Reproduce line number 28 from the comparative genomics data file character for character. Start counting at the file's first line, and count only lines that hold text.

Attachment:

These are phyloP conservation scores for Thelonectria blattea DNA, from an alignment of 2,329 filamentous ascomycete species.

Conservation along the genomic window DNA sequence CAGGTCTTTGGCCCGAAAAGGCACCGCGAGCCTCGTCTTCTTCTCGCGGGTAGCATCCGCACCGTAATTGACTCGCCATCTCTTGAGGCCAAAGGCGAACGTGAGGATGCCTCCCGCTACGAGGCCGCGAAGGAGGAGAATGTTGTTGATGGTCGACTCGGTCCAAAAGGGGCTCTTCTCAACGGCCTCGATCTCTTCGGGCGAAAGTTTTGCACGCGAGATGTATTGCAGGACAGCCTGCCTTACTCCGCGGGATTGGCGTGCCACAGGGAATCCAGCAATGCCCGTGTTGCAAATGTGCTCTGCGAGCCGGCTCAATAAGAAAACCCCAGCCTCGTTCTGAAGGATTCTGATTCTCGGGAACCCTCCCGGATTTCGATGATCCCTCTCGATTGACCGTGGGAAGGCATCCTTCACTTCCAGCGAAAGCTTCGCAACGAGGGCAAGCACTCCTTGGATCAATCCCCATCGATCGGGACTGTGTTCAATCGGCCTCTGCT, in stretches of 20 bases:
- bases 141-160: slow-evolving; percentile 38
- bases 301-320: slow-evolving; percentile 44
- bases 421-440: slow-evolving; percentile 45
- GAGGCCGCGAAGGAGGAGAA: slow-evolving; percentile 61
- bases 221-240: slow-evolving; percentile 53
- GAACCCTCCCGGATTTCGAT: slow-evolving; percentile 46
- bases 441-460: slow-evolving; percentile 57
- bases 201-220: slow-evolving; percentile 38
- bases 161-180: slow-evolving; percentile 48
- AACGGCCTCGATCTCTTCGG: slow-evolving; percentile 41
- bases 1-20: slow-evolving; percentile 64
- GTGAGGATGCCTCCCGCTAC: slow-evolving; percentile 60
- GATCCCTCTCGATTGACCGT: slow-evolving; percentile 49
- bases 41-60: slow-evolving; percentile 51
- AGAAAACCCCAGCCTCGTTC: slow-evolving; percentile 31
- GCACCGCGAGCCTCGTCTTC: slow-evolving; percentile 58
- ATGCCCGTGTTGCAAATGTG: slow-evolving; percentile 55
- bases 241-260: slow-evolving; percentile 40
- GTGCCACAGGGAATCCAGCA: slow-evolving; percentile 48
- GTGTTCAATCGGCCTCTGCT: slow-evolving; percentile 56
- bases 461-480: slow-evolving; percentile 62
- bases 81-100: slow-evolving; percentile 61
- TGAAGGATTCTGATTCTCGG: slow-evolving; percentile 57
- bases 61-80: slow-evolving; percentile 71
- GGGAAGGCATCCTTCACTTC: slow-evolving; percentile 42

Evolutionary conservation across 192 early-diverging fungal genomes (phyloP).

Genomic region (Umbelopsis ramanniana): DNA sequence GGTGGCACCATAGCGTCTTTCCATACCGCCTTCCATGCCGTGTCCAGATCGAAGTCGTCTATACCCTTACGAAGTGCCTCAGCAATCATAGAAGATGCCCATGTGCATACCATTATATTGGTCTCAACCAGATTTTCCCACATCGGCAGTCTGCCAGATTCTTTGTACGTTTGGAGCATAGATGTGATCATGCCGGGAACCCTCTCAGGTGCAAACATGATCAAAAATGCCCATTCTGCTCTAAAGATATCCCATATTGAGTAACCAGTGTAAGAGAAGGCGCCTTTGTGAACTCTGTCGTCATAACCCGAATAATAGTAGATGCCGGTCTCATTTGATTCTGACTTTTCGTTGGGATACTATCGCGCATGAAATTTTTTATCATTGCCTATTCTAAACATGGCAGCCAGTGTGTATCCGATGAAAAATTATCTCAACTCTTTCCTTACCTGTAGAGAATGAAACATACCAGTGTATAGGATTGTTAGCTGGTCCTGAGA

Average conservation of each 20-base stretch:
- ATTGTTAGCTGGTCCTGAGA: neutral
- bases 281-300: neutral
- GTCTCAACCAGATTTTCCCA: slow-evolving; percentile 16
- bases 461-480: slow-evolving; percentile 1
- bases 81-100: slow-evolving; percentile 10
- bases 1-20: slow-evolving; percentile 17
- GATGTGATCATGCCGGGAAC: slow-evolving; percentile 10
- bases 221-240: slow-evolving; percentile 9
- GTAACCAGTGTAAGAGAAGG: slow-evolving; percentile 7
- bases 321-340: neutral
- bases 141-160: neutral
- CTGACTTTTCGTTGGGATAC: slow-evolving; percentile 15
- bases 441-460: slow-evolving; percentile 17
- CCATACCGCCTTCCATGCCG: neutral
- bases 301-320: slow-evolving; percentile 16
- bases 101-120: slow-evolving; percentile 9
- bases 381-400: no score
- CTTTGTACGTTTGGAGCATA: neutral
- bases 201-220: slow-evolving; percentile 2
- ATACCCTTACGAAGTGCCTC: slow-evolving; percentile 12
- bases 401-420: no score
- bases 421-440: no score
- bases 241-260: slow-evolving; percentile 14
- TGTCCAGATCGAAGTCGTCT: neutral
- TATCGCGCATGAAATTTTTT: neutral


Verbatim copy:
Evolutionary conservation across 192 early-diverging fungal genomes (phyloP).